June 30th marked the world's first Asteroid Day – a global awareness campaign designed to promote an understanding of the dangers presented by the rocky bodies, and how best to protect our planet from a potentially catastrophic asteroid impact. Significantly, the campaign was held on the anniversary of the 1908 Tunguska asteroid strike – an impact that devastated eight hundred square miles of Siberian forest, and served as a powerful indicator of the damage that could be wrought by just one of the 600,000 plus known asteroids whizzing around our solar system.
June saw ESA's six member states participate in a workshop on asteroid impact preparedness in the wake of the February 2013 Chelyabinsk asteroid strike, which caused significant damage to the city. The workshop focused on information distribution and lines of communication between various governmental channels, which would be vital for disseminating safety information to the general public."In the event of a threat, we need to clearly establish roles and responsibilities for the impact zone," states Nicolas Bobrinsky, Head of ESA’s Space Situational Awareness program. "Clear planning is the key to improved public safety."
Therefore, on Asteroid Day, people from all walks of life were invited to sign the 100x Declaration and make their voices heard alongside the experts. The petition urges a hundred-fold increase in detection capabilities, allowing for the discovery and tracking of 100,000 near-Earth asteroids per year, to be put in place over a 10-year period, and a global adoption of Asteroid Day so as to better inform the general public.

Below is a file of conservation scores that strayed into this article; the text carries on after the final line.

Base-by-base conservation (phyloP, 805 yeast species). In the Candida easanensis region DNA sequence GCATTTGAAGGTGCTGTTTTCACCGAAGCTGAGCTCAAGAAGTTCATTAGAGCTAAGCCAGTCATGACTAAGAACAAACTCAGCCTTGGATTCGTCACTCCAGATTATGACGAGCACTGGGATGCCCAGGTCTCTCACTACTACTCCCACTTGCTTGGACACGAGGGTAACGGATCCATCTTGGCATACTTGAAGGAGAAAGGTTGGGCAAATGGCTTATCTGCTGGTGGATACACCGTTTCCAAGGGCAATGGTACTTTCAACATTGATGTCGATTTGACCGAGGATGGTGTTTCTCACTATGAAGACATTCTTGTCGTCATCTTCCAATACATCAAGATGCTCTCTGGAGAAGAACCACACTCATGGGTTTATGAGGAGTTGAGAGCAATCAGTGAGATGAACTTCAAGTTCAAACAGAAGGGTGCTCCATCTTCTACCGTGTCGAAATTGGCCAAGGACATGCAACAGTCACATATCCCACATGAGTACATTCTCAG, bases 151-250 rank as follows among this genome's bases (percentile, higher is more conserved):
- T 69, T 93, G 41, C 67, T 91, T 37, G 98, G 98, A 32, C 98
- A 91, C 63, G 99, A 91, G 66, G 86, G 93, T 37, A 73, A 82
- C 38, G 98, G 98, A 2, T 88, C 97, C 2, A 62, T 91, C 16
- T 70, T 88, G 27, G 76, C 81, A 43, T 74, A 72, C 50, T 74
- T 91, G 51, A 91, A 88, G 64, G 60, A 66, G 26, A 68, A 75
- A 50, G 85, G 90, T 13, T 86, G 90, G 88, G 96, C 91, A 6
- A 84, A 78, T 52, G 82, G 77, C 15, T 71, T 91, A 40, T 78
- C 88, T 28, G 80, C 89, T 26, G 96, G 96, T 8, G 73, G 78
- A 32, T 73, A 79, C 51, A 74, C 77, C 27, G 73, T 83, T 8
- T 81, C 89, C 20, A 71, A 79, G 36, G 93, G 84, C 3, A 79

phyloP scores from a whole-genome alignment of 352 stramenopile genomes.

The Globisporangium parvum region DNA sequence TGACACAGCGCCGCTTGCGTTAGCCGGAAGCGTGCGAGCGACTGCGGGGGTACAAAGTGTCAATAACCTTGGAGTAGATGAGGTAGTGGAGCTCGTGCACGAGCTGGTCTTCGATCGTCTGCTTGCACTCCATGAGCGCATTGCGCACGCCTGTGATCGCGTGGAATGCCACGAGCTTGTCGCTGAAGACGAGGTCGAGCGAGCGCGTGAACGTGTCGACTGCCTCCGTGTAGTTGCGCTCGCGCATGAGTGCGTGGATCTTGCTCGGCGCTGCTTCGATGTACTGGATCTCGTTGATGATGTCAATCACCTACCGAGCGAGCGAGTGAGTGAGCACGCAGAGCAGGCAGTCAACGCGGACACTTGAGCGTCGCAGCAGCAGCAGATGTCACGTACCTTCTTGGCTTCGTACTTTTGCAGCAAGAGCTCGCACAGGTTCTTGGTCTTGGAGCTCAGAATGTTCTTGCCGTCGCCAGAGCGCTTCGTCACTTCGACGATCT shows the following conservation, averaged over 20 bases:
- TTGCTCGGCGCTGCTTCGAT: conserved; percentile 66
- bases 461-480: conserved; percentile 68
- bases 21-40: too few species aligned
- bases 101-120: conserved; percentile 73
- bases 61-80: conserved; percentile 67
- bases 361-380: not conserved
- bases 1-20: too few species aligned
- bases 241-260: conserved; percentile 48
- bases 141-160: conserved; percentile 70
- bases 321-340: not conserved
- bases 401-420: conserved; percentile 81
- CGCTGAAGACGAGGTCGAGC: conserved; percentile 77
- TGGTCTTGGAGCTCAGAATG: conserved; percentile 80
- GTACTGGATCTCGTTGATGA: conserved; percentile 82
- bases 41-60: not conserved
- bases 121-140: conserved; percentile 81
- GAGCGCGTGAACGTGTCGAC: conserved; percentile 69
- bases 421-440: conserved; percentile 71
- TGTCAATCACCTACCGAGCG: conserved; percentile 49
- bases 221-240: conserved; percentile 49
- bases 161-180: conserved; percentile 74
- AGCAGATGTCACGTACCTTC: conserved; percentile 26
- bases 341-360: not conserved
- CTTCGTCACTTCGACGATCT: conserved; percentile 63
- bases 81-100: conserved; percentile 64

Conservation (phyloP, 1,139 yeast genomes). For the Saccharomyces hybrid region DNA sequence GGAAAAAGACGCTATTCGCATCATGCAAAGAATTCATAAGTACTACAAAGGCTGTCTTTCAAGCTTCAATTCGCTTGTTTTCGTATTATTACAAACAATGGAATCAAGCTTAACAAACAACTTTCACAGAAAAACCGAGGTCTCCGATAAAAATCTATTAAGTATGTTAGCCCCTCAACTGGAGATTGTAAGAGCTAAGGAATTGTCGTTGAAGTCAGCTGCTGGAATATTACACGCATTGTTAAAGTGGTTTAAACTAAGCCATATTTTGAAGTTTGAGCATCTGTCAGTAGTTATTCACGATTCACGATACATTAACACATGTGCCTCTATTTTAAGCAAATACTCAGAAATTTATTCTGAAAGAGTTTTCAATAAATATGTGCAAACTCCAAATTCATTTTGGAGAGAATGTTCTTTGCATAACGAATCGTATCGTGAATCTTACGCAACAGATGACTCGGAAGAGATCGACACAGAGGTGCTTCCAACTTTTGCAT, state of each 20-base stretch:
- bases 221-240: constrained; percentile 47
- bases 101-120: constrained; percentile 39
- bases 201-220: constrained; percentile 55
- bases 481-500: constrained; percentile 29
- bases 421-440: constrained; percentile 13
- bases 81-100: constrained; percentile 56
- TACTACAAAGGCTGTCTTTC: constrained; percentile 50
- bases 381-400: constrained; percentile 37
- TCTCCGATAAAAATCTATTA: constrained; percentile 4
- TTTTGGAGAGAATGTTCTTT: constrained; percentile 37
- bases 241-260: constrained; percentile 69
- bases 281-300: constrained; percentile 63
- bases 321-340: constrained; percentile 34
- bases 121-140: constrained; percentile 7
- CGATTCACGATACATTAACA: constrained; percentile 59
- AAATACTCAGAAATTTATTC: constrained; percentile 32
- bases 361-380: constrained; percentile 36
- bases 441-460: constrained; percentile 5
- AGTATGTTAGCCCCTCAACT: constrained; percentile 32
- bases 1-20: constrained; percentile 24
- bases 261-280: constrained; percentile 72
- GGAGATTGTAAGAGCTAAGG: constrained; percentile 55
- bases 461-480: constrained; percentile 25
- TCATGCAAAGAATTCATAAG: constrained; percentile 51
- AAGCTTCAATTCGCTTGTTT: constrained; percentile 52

But just tracking a harmful object isn't enough to safeguard mankind and every other species present on planet Earth. We must also learn to defend ourselves. One mission concept that would test key technologies that could one day shield us from an extraterrestrial threat is ESA's Asteroid Impact Mission (AIM).
Should concept become reality, the AIM spacecraft will need to be ready for launch in October 2020 in order to intercept the target binary asteroid system, Didymos, at its closest proximity to Earth, with an expected arrival date at the of June 2022.
If all goes to plan, AIM will succeed in establishing an orbit around the smaller of the two bodies, Didymoon, and perform in-depth visual thermal and radar mapping of the asteroid down to a 1-meter resolution.
Currently only in the design phase, AIM would seek to better understand the great menace, and asses the potential of deflecting a hazardous asteroid via a kinetic impactor. The kinetic impactor in this case will come in the form of NASA's Double Asteroid Redirection Test (DART), which will crash into the asteroid at a speed of 6 km per sec (3.7 miles per sec).
Once DART has impacted on the surface of Didymoon, AIM, having deployed six CubeSats and a lander in order to maximize scientific potential, will make detailed observations of any effects that the collision had on the trajectory and structure of the rocky body. Whilst this may sound like a humble starting point, forerunner missions such as AIM and DART could one day provide an effective shield with which to safeguard the human race.
The AIM mission is set to be put before the ESA Council of Ministers in November 2016 for concept approval.
ESA's short Q & A video on the asteroid threat can be seen below.
Source: Asteroid Day
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